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“Every drop of water counts;” interagency coordination saves water

Published March 14, 2014
Aerial view of Prado Dam

Aerial view of Prado Dam

Aerial view of Whittier Narrows Dam.

Aerial view of Whittier Narrows Dam.

LOS ANGELES – During the storms that swept through California from Feb. 26-March 2, the U.S. Army Corps of Engineers assisted local agencies maximize their ground water recharge.

“USACE understands the seriousness of this drought,” said Brig. Gen. David Turner, commander of the Corps’ South Pacific Division. “I’ve spoken with California’s Emergency Management Agency Director and his message is clear: ‘Every drop of water counts.’”

The reservoirs the Corps owns and operates in Southern California have flood risk management as their primary purpose. Three dams, including Prado and Whittier Narrows, have a secondary purpose to regulate releases in order to minimize the discharge of water to the Pacific Ocean, as long as it does not interfere with or diminish the primary objective of flood risk reduction.

Modifications to those releases that the Corps instituted during the recent rain had a significant beneficial impact.

“We activated our Reservoir Operations Center in response to the series of storms,” said Col. Kim Colloton, commander of the Corps’ Los Angeles District. “As a result, we were able to contribute to local ground water recharge by providing nearly 22,000 acre-feet of water at a rate that the local downstream agencies could spread into their groundwater recharge basins.”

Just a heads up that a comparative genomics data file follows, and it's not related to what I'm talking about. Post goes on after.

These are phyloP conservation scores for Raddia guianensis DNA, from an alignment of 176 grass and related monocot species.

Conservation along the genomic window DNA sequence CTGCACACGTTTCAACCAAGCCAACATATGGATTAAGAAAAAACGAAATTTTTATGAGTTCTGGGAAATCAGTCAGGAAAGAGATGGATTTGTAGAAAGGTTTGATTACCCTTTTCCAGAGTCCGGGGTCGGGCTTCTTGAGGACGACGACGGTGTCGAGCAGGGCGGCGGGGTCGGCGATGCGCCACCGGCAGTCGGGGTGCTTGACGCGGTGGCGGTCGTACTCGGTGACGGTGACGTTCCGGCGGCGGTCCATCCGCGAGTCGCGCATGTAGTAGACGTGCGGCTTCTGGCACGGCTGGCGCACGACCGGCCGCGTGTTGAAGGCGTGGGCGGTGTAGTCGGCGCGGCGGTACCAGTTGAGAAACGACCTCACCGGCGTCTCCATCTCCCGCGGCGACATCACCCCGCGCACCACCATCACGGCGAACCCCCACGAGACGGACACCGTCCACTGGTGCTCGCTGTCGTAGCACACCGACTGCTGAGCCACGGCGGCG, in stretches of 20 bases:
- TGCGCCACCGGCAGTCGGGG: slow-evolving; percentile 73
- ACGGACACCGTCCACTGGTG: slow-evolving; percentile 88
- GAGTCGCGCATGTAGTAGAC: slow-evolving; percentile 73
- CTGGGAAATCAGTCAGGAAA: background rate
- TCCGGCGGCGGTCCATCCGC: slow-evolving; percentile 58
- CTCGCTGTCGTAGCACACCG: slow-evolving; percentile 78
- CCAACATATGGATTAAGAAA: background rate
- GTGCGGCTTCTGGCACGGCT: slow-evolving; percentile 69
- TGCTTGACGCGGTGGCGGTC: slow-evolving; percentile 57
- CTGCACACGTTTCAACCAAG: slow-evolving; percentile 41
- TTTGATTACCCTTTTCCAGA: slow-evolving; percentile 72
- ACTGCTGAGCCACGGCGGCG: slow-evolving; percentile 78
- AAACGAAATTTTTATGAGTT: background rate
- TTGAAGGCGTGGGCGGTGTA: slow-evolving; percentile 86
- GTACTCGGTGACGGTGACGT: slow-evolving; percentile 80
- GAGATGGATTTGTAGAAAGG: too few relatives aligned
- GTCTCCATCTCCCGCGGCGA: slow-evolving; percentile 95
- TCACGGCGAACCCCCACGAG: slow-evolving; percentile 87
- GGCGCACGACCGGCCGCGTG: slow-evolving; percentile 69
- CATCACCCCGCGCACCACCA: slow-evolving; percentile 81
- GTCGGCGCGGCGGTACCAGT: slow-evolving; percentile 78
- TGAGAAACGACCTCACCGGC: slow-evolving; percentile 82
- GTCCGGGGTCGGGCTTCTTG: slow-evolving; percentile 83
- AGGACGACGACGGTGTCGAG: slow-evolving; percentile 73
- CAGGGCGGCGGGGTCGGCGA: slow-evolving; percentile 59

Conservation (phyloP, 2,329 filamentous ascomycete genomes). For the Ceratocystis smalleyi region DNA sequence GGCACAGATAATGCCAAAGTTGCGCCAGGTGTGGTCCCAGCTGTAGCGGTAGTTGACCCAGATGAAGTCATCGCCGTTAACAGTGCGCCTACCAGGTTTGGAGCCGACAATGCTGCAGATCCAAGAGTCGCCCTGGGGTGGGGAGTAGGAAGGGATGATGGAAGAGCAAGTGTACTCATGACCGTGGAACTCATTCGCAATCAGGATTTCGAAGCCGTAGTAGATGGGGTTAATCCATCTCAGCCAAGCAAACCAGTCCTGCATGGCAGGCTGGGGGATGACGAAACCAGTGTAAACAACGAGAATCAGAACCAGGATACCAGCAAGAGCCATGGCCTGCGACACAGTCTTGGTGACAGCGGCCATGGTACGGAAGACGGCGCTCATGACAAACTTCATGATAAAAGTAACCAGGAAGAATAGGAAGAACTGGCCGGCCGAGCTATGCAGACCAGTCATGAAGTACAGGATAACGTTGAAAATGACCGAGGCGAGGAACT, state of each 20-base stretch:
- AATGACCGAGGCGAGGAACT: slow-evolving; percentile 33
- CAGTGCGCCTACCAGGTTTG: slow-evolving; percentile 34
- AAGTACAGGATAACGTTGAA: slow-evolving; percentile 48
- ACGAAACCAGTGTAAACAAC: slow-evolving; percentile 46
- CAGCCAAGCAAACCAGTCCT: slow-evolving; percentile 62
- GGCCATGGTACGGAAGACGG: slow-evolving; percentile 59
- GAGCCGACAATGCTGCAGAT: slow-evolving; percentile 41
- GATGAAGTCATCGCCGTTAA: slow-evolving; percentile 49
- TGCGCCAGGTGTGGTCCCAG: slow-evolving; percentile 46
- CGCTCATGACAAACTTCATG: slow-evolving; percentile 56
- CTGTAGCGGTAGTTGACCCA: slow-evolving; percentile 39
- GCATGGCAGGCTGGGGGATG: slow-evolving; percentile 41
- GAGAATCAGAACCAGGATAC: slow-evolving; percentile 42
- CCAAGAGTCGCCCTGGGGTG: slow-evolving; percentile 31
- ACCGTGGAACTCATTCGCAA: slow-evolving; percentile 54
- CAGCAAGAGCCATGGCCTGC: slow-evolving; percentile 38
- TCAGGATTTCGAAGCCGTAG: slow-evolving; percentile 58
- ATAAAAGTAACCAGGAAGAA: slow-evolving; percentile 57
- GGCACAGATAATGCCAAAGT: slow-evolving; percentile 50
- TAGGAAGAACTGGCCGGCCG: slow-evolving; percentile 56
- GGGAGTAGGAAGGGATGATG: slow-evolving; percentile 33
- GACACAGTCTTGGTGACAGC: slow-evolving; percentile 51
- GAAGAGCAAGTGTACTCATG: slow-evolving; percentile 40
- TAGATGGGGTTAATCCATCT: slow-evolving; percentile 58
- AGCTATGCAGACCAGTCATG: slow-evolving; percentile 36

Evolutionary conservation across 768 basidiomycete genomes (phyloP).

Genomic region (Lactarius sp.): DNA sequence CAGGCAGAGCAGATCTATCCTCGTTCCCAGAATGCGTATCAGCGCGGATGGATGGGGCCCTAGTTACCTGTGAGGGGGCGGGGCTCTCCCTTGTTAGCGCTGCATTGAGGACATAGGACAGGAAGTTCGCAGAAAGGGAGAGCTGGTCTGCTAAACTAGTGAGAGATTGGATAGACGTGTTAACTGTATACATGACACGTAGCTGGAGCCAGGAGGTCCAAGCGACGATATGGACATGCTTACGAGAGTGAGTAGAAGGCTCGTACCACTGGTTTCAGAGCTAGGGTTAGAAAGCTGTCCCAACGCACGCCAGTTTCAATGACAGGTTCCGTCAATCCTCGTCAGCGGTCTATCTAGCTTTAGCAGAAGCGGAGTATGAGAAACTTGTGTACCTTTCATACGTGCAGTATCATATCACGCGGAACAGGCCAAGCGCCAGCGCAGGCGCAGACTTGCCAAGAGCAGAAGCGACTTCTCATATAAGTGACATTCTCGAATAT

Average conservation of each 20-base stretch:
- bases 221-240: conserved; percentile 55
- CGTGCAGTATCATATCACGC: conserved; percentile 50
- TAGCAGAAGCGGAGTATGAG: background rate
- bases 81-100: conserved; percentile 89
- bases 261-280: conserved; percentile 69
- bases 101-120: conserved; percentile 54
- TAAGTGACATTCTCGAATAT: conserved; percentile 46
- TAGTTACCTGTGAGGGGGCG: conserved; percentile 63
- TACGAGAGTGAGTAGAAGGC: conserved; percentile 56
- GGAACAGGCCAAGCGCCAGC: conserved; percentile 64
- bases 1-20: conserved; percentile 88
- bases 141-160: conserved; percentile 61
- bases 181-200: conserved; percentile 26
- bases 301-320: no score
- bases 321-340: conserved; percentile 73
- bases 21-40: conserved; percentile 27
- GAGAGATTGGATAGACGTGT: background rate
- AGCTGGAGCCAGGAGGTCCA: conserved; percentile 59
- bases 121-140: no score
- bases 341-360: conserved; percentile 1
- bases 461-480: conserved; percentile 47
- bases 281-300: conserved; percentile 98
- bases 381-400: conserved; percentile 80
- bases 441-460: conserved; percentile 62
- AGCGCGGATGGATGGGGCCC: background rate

A acre-foot, defined as the volume of one acre of surface area to a depth of one foot, is equal to 325,851 gallons. That is enough water to fill nearly 8,000 bathtubs.

Recognizing the severe drought situation in California, the Corps requested and received approval to modify its operations for potential additional water conservation at Prado and Whittier Narrows dams during these storms. The deviations allowed an additional 1,325 acre-feet of water at Whittier Narrows Dam and an additional 10,500 acre-feet of water at Prado.

Ned Araujo, chief of the District’s Reservoir Regulation Section, explains the procedural changes.

“Over the past three years, we’ve worked closely with our partners to capture nearly all of the rain water that flowed into the basins for water conservation at Prado Dam and Whittier Narrows Dam,” he said. “Even though the area did not receive the amount of rain anticipated, we prepared to temporarily increase the water conservation storage at Prado Dam by 114 percent and at Whittier Narrows Dam by 52 percent. We were able to assist our partners convert storm water runoff into groundwater by capturing all the rain water from this storm.”

The procedural changes at the end of the flood season provided for temporary increased storage availability for water supply to downstream water agencies.

“During the rainfall event that began at the end of February, Prado Dam allowed for the capture of 10,000 acre-feet of storm water,” wrote Michael Markus, the general manager for the Orange County Water District, to Colloton. “Absent the capture at Prado Dam, this water would have flowed to the ocean and not been available to replenish Orange County's water supplies. The 10,000 acre-feet of water captured at Prado Dam for recharge into the Orange County Groundwater Basin is enough water to supply 80,000 people for a year.”